A survey on the current status of burn rehabilitation services in China

Jian Chen, Wai Ping Cecilia Tsang, Hong Yan, Guangping Liang, Jianglin Tan, Sisi Yang, Jun Wu

Research output: Journal article publicationJournal articleAcademic researchpeer-review

39 Citations (Scopus)


Background: In China, there is a very long history of burn wound treatment, but the specialised burn care units were set up only from 1958. With more than 50 years of practice, great achievements have been made in burn wound care and operations in the country. However, in terms of burn rehabilitation, the development appears to be slow. In order to determine the current status of burn rehabilitation services in China, a survey was conducted to various burn centres in China. Methods: A comprehensive survey was conducted as well as to collect data related to (1) the admissions and staffing of the burn centres; (2) availability of rehabilitation services, number and educational background of specialised personnel dedicated in burn rehabilitation therapy; and (3) the difficulties leading to the lag of the burn rehabilitation services. The survey was sent to the chiefs of 87 burn centres via e-mail and they were requested to fill out the survey questionnaire and to send it back. For those who did not respond within 1 month, a reminder was sent. Results: There are totally 39 (44.8%) burn centres responding to our survey. These centres were geographically distributed in nearly 70% of the administrative provinces in China; hence, the results could well represent the current burn care system. Most centres have recognised the importance of rehabilitation therapy and remarkable improvements of outcome in burn patients have been achieved. There are a very huge number of burn patients that need rehabilitation therapy, but most centres face the problems of shortage of rehabilitation therapists, which apparently could lead to the difficulties in delivering a quality rehabilitation programme for patients. Although the time of rehabilitation therapy is instituted far earlier than before, it is still not widely accepted in the acute burn care stage. There are more specialists joining the burn centre and becoming members of the professional burn team. However, professional education and training in the burn specialty appear to be sparse. There is room for improvement. Problems that impede the progress of rehabilitation therapy are: lack of rehabilitation knowledge in medical staff as well as the public, the shortage of specialised personnel and relatively low educational background of this team, lack of standard guidelines for rehabilitation treatment instructions and lack of funding from the government. Conclusion: After 20 years of clinical practice, rehabilitation concepts are well accepted and many forms of rehabilitation techniques are carried out in most burn centres that responded to the survey. Yet, the results also indicate that there is a short history of rehabilitation practice among the burn centres. There is a burning need to enhance the development of rehabilitation services so as to meet the demands of management of severely burned patients in China. Some suggestions are made to improve the current burn rehabilitation services which would include: (1) provide rehabilitation education programmes for burn surgeons, therapists, nurses, as well as patients, families and the public; (2) set up standard guidelines for clinical instruction of rehabilitation therapy; (3) build an interdisciplinary burn team; (4) more investigation and research on the physical and psychological outcomes of burn patients; and (5) implement administrative measures in terms of staffing, funding and offering insurance to burn survivors.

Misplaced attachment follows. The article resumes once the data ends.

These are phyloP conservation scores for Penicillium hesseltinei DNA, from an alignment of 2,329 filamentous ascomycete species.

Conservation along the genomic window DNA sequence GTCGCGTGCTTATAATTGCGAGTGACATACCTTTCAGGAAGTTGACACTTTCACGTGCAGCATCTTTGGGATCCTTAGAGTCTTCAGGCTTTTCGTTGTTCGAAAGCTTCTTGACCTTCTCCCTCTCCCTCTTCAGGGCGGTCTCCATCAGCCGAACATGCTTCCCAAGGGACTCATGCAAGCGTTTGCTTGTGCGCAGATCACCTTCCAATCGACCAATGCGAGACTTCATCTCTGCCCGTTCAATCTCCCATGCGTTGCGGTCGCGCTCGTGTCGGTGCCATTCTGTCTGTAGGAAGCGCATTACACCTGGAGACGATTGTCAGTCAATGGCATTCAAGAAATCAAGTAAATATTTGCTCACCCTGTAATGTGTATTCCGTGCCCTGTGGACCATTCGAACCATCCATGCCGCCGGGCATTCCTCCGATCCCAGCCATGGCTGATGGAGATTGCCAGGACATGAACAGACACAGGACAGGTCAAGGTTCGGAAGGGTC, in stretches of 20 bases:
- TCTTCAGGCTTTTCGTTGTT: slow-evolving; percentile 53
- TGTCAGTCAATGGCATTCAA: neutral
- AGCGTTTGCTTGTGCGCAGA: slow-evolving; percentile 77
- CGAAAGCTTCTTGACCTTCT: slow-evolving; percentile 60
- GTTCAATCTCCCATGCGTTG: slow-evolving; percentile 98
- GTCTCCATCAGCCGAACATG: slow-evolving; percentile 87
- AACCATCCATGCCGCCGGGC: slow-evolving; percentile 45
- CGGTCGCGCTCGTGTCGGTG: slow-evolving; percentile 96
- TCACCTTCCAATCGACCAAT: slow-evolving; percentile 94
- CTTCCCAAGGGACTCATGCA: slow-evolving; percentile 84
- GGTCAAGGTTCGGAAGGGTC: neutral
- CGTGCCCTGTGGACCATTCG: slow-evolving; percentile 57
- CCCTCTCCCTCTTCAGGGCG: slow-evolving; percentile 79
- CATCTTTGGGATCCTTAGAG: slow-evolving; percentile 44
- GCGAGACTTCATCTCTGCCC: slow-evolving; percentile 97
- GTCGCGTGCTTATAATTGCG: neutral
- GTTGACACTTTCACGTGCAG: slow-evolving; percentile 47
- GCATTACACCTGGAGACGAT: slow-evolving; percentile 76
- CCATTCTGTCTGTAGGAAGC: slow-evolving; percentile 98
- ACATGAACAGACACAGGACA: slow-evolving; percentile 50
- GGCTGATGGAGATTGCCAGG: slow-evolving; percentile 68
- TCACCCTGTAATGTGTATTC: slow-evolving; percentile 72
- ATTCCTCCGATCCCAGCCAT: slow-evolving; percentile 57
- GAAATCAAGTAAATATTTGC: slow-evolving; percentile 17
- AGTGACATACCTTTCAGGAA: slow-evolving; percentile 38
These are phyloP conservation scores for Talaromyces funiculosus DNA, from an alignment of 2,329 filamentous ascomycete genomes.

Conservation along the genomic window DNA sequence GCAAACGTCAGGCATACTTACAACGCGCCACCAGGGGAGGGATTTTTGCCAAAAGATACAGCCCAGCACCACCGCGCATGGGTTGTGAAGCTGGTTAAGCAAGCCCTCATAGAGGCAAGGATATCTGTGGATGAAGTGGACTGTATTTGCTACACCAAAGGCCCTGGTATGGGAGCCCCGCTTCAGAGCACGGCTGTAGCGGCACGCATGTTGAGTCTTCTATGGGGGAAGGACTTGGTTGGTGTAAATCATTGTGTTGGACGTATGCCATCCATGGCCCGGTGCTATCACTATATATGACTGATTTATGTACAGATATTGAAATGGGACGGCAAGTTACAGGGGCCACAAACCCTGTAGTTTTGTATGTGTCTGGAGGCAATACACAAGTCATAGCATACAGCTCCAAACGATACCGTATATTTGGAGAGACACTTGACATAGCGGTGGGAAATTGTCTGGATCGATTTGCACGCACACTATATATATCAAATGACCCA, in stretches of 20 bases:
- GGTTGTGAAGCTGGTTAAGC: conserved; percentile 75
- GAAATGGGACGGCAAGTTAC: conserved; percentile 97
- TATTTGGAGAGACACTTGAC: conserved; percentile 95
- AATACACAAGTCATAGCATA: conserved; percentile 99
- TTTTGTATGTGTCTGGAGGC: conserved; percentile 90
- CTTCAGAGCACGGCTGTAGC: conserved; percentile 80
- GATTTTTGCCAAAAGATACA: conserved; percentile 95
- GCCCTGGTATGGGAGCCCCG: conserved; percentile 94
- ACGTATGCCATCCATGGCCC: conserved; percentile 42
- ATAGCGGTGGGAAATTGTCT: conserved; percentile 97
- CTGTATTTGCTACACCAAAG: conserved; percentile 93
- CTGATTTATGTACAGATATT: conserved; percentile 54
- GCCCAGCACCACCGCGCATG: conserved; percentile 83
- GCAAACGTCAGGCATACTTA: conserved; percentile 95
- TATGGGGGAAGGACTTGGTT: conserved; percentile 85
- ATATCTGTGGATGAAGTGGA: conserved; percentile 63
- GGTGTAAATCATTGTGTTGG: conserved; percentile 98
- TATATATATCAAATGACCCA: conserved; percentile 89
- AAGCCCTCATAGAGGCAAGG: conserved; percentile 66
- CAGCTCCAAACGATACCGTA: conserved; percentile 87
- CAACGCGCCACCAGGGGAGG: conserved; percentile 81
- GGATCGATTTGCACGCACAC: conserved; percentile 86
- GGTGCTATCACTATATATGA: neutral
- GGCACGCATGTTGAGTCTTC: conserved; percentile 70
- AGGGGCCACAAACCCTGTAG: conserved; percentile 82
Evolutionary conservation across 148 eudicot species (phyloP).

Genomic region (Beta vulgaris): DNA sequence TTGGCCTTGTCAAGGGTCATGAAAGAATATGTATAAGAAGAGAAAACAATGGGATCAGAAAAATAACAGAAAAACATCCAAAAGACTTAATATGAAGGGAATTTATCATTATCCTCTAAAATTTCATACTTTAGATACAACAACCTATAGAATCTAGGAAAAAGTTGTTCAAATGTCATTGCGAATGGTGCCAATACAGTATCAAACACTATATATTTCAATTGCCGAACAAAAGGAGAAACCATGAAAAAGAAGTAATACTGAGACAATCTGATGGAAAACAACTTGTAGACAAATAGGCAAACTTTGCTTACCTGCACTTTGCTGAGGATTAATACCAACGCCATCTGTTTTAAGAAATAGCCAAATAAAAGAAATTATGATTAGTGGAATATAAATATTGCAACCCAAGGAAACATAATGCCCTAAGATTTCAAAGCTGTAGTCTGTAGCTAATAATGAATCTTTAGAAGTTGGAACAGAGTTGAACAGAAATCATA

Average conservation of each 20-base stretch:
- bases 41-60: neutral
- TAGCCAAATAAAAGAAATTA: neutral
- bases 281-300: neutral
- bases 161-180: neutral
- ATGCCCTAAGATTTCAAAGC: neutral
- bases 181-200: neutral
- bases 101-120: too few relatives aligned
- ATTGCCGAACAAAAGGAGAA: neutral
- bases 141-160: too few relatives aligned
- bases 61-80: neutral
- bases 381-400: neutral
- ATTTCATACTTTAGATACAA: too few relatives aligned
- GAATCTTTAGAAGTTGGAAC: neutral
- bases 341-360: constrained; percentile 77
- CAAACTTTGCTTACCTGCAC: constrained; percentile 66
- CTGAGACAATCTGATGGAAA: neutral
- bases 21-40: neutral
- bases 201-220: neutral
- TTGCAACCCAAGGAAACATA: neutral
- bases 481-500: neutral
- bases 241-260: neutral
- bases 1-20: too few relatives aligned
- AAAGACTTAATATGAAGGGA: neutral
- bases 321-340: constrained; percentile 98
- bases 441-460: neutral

Original languageEnglish
Pages (from-to)269-278
Number of pages10
Issue number2
Publication statusPublished - 1 Mar 2013


  • Burns
  • Rehabilitation
  • Survey

ASJC Scopus subject areas

  • Surgery
  • Emergency Medicine
  • Critical Care and Intensive Care Medicine


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